Selling Umbrellas- It’s All in the Marketing
By: Frank Nyfenger, GT Marketing, Ltd.
Think. Think about the last time you had an idea for something new. Whether you were at a red light on the way to work, or you were on a swing at nine years old, remember that feeling of pure conviction, that feeling of brilliance, when you knew your idea would be revolutionary. Well, what happened?
We all have self-proclaimed ‘grand ideas’ and we imagine them altering our lives. Granted, most of those ideas tend to be ridiculous or unnecessary, such as an umbrella strap to free your hands, or pants that can zip apart to become shorts (these actually caught on temporarily). However, others can be special, such as the umbrella itself or yoga pants. There are clear differences when comparing ideas such as the umbrella strap to the umbrella itself, but what about when comparing one umbrella to another? What makes one more significant than the other? The marketing.
There are an overwhelming number of marketing options to decide from for your marketing project. Two main options are direct mail and social media. The question is which to choose?
Tip for direct mail marketing: utilize the 40/40/20 rule. According to the father of direct marketing, Ed Mayer, 40% of the success of your marketing campaign comes from the audience. Make sure you secure the most effective list for your product or service to reach the right audience. Another 40% comes from the offer, i.e. make it known that you’re not only selling umbrellas, but that you’re selling umbrellas at a discounted price. The last 20% includes everything else involved in the production phase. For more on the 40/40/20 rule visit this page.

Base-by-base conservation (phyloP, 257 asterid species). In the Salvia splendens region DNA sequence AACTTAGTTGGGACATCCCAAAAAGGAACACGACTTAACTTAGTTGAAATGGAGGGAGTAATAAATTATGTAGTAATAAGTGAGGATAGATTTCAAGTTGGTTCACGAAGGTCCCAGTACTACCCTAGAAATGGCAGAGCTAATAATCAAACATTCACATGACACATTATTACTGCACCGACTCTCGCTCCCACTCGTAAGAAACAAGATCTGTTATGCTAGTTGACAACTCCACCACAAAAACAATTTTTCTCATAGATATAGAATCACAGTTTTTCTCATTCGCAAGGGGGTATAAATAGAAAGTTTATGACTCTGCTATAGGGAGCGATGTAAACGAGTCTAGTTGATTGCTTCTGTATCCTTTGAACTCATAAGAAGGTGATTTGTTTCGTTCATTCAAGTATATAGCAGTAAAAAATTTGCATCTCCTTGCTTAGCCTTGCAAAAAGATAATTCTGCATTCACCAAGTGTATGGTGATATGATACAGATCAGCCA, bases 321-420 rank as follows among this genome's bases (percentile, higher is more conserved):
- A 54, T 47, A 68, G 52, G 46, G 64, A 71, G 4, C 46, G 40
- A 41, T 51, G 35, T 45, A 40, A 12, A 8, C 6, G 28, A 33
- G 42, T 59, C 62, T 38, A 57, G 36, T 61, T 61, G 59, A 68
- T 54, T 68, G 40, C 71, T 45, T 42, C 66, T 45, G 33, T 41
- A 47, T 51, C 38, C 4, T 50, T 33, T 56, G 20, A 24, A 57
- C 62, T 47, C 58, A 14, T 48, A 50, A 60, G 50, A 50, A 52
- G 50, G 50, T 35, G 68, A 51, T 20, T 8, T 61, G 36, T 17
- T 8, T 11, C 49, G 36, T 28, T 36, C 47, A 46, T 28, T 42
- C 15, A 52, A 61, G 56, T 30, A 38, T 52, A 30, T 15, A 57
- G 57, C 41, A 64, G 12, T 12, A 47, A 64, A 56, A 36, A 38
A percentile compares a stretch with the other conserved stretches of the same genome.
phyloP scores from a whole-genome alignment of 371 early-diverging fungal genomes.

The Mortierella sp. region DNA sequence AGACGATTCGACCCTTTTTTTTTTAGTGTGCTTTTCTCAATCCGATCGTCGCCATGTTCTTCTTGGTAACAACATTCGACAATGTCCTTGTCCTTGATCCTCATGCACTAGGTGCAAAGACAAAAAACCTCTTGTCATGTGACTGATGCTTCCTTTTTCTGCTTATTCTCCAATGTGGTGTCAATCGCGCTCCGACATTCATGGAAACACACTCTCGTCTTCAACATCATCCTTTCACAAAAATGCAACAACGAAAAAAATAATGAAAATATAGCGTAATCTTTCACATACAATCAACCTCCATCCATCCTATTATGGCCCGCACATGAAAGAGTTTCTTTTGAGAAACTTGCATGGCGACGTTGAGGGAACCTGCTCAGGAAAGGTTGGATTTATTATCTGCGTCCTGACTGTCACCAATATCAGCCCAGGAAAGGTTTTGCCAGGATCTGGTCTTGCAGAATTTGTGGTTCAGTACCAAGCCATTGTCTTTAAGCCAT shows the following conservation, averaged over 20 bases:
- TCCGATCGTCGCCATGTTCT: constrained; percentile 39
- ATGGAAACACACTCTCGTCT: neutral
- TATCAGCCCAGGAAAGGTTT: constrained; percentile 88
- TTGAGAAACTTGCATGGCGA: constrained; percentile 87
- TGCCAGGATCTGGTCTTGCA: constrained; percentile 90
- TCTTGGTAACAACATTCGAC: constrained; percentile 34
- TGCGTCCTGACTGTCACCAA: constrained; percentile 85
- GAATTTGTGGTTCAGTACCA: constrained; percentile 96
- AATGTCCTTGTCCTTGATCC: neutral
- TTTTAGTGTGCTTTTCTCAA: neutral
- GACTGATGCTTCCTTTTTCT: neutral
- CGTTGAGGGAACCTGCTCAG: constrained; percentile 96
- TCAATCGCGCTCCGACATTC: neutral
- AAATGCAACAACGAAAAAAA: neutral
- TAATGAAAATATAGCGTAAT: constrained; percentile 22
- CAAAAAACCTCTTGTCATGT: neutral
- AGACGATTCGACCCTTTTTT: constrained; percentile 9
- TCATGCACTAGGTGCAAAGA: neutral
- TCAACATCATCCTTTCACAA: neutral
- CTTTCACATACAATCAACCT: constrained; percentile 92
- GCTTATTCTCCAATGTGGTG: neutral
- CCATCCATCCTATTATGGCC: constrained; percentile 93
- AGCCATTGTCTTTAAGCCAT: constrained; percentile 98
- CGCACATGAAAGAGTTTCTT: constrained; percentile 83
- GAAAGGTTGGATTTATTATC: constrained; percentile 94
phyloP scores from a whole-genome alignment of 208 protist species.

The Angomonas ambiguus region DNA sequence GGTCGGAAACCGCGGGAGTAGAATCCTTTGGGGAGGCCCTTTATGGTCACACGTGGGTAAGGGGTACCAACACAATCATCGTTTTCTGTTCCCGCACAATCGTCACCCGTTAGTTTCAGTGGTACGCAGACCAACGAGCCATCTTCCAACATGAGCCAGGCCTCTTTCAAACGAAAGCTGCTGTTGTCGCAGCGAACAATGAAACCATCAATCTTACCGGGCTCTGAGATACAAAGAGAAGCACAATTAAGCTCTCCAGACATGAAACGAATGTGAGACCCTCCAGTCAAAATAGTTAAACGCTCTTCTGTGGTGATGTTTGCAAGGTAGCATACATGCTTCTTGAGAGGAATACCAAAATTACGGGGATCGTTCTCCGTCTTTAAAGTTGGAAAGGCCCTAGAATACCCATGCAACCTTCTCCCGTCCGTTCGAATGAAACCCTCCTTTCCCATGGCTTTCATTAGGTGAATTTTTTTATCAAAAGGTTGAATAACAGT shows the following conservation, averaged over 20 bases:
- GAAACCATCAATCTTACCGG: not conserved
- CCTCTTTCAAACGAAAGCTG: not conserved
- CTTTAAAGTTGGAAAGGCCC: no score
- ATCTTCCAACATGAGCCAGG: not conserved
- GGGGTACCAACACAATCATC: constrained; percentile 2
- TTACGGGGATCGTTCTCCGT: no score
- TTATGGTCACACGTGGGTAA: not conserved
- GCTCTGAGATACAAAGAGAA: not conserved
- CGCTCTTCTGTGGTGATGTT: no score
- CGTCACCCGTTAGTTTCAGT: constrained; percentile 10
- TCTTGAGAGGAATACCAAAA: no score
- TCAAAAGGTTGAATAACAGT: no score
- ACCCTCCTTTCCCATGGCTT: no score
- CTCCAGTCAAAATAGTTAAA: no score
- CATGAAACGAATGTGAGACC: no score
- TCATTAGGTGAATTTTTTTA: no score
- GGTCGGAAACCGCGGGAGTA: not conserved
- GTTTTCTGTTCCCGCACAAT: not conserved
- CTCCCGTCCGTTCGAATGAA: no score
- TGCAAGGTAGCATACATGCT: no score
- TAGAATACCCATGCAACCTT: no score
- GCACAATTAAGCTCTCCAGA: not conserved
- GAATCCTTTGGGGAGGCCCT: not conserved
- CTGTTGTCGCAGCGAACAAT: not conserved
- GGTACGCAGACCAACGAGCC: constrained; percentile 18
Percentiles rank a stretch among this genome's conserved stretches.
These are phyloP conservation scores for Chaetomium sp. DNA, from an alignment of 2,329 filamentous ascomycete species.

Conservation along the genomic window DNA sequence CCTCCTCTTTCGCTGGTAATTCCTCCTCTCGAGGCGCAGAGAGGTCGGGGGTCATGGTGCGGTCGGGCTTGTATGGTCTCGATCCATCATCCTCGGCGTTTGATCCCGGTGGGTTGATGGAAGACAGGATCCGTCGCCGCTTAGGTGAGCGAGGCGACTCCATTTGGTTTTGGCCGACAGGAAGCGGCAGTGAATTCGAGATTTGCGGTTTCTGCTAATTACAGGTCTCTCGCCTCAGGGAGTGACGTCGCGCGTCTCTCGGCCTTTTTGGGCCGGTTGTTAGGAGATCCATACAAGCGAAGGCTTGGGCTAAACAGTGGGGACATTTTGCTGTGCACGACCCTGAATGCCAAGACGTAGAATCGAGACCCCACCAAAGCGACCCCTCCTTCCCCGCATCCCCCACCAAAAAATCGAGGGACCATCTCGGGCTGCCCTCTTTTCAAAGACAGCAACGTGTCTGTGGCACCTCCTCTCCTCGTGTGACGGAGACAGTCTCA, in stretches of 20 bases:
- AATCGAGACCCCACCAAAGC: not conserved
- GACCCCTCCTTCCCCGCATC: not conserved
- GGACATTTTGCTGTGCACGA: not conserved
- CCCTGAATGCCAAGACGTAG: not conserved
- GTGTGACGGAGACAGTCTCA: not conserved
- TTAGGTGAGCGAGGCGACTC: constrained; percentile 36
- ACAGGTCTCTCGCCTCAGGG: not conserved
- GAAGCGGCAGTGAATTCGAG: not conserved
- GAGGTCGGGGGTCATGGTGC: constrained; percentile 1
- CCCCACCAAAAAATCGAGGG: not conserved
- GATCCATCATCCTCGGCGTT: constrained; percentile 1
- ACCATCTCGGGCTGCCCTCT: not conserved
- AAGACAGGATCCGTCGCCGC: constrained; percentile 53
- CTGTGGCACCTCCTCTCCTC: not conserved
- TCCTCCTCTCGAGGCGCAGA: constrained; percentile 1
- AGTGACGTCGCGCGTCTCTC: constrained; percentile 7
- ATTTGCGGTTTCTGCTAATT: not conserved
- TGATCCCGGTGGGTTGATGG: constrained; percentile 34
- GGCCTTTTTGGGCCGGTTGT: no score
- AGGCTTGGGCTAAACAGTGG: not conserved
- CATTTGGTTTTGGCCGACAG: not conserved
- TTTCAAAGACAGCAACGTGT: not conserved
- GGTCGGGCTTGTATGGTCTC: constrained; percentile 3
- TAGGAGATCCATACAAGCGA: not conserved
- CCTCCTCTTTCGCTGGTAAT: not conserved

Social media is a more complicated sell than direct mail because of its more recent burst on the marketing scene. Not knowing where to start and doubting its effectiveness are two main obstacles for companies. The truth is, social can be extremely effective when used correctly. For B2B marketers, lead generation should not be the original goal. Focusing on increasing brand awareness and creating a community around your brand will open the doors to lead generation further down the road. The more people who know your umbrellas last longer and cost less than another company’s umbrellas, the more customers will come to you for their umbrella-related needs. Customer relationship management (CRM) is also a large part of the social scene. Alongside reliability and quality, maintaining a healthy relationship with customers and clients will bring them back for more (click here for a more extensive look on social CRM).
Tip for social marketing: focus heavily on developing a fan base. It’s critical that the content you eventually post is actually read by others, therefore giving your content the chance to spread through your followers. Posting statuses on your Company Page on Facebook does nothing if you have no ‘Likes’, just as tweeting is useless without ‘Followers’. Focus on creating a small audience around your social platforms and continually build to reach a larger audience. Post links to your blog on social platforms to provide more opportunities for your audience to access what you’ve been writing.
I definitely see direct mail and social media in a very positive light. Use whichever you’re
comfortable with, but don’t shy away from trying something new, or reverting back to traditional methods. Either way, direct mail or social, exploit the platform as best you can, and sell those umbrellas!
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